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Do You Have the Political Chops to Work in PR?


A guest post by PR columnist, Alison Kenney.

If someone told you that you’re “being political” or coming across as a real “politician,” you’d probably be offended. But I will argue that being politically savvy, i.e. having the ability to influence others to accomplish your goals, will serve you well in a career in PR.

The 10 most important political skills crucial to working in PR are the abilities to:

  1. Re-frame a situation — You won’t get far – unless your goal is to annoy the most people possible – without being able to see things from more than one perspective. In PR speak, this means being able to customize a message or story for specific individual audiences.
  2. Back up your story – Your story will be stronger and more convincing if you can back it up with evidence and proof points, such as customer testimonials, facts and statistics, research from opinion polls or surveys, third-party validation from awards, rankings or expert endorsements, etc.
  3. Convince your audience that you are credible – It’s not enough to have a great story if no one will listen to you tell it. Experienced spokespeople have titled credentials like speaker, author, successful entrepreneur or businessperson, but inexperienced spokespeople can demonstrate their authority by creating their own video examples, articulating new approaches and building followers online.
  4. Stay prepared – No, you don’t have to be paranoid and constantly prepping for a crisis (though that can be useful too), but savvy PR pros need to understand their industry, the players, what’s going on and what macro events can impact industry dynamics.
  5. Know your opponent – Whether your PR career is centered on working with causes, people or products, it’s important to understand the competitive landscape and what sets your work apart.
  6. Build a strong network – Strong PR professionals have good, up-to-date working networks of people to call, including the media, with whom they can work with to get things done and communicate messages.
  7. Manage people – Each day, PR staff interact with people at many levels, from their own bosses and the teams they supervise to the people at multiple levels within their client organizations and also those working in various ways in the media and other external audiences. Good managers are able to communicate effectively with all levels in an organization, and give the right message/tone to the right audience at the right time.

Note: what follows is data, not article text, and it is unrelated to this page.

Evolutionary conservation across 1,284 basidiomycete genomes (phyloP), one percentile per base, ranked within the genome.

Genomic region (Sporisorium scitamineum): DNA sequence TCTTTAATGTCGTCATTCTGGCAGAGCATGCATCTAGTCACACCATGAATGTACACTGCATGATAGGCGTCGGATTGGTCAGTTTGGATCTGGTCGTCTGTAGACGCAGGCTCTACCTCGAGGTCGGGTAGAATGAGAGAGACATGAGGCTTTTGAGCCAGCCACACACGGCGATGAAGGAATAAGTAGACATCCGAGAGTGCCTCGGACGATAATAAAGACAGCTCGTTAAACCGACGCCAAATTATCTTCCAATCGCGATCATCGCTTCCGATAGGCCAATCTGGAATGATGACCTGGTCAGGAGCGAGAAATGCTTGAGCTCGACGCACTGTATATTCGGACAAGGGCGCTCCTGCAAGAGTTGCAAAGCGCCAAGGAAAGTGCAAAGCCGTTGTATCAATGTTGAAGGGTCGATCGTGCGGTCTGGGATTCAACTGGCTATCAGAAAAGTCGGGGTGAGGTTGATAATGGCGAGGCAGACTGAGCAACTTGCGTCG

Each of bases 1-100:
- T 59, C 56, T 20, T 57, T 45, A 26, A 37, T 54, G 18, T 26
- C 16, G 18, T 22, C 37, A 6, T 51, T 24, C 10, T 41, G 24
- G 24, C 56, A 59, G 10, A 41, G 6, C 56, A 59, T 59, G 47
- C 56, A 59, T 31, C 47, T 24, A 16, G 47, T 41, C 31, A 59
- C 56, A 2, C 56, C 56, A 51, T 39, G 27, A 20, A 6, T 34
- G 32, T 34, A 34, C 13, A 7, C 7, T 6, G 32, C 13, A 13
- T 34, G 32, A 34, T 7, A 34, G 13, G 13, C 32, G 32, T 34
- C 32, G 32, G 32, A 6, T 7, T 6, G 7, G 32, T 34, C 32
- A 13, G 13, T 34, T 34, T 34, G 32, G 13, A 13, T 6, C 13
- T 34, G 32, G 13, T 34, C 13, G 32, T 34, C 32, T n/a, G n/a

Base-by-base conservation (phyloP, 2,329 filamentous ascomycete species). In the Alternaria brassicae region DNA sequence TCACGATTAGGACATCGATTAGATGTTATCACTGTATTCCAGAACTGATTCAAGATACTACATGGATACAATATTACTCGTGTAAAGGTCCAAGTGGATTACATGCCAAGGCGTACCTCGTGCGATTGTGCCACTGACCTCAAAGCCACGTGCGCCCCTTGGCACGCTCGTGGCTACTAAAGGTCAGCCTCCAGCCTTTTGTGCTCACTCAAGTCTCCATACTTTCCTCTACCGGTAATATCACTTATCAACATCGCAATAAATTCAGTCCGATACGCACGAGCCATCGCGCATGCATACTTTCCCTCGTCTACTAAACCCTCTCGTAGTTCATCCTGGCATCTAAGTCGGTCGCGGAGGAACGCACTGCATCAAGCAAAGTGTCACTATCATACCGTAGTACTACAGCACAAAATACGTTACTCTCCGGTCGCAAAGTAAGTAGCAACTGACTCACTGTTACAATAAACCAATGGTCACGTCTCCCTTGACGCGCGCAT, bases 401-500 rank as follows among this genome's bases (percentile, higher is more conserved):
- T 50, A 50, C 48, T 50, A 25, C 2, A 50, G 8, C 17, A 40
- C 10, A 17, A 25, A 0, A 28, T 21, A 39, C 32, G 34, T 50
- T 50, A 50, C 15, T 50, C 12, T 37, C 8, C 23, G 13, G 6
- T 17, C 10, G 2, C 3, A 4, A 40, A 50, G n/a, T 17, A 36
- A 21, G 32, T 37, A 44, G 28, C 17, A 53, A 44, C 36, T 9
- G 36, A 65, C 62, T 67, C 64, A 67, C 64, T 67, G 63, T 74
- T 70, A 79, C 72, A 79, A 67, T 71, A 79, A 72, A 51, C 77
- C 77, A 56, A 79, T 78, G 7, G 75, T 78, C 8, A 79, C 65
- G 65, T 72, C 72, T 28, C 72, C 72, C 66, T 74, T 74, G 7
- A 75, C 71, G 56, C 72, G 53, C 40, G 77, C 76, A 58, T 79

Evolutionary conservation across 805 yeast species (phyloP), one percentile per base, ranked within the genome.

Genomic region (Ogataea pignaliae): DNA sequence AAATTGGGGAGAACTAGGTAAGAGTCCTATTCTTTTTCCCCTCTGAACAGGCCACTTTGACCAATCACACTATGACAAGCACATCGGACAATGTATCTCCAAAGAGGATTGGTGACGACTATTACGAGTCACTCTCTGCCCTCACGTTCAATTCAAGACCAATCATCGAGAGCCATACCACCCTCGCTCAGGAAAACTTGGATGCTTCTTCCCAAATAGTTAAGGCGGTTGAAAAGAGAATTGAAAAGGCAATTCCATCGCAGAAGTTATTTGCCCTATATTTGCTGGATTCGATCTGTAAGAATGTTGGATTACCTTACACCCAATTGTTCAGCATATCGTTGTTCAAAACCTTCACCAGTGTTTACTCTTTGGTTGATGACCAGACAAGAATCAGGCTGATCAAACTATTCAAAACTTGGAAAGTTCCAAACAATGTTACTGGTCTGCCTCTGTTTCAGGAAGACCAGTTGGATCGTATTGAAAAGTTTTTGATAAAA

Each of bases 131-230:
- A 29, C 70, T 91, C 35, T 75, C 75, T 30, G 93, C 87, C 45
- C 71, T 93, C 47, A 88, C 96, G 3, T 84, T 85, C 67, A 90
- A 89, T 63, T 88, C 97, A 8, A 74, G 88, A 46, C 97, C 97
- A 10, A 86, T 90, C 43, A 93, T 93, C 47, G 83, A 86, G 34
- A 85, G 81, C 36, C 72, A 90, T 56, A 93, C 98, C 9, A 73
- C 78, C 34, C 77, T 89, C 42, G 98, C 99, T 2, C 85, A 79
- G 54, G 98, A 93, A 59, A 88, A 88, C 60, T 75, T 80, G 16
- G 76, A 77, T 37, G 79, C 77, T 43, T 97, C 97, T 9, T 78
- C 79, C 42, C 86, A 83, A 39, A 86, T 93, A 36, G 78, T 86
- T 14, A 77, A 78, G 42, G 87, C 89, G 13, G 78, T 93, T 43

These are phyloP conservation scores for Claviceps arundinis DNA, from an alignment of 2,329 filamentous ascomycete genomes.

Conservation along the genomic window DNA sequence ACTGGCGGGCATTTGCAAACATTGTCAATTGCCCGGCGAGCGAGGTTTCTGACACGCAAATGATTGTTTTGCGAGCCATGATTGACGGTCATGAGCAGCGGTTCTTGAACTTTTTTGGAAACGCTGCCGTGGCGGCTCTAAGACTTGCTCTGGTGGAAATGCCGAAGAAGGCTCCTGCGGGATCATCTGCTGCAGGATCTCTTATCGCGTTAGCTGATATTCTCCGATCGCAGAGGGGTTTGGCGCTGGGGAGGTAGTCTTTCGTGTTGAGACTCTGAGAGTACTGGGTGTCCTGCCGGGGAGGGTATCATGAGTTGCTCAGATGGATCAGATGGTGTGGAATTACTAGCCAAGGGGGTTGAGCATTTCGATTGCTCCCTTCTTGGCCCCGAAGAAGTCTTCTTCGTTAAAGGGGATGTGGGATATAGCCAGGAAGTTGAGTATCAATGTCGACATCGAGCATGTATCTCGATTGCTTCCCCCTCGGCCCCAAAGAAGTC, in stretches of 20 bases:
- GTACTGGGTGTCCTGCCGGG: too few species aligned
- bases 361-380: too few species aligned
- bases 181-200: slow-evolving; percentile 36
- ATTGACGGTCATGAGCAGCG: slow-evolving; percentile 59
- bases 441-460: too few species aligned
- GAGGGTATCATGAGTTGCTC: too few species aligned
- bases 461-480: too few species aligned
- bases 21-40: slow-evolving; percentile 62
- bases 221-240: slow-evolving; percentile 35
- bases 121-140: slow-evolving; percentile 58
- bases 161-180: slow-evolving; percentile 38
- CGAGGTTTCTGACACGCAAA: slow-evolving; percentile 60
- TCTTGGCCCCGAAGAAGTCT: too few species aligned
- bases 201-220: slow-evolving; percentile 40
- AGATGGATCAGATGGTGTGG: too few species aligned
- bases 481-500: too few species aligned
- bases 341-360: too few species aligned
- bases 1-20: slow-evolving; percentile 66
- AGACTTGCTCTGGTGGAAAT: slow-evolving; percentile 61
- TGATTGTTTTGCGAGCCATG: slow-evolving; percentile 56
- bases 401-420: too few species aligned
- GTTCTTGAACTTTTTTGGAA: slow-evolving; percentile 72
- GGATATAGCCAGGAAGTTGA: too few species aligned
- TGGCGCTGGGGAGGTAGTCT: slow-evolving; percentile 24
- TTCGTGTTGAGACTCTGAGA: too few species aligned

8. Appear sincere – Someone with really strong political skills won’t appear to have any such skills at all. Character traits like being genuine, authentic, straightforward and effective are all associated with being politically savvy and leaders who are not politically skilled come off as manipulative or self-serving.
  9. “Practice influence” – I didn’t invent this phrase, but I like it. It means showing good judgment about when to assert yourself. For example, while you may be powerful within some groups and could easily throw your weight around to get what you want, that isn’t always the politically expedient way to go.
  10. Create change – Many of us get by in PR by being great at executing the first nine of these skills, but the most expert among us understand how to create effective PR programs that “move the dial” to achieve desired changes in audience behaviors.

Alison Kenney an independent PR practitioner with more than 15 years of PR consulting experience. She is based on Boston’s North Shore and has worked with organizations in the technology, professional services and consumer industries. She writes a bi-monthly PR column on You can find her at Learn more about Alison Kenney.


Don't vote

I've been waiting for my absentee ballot. When I was in military basic training during the 1996 election, I got my ballot two days after the election. I hope this isn't the case again!


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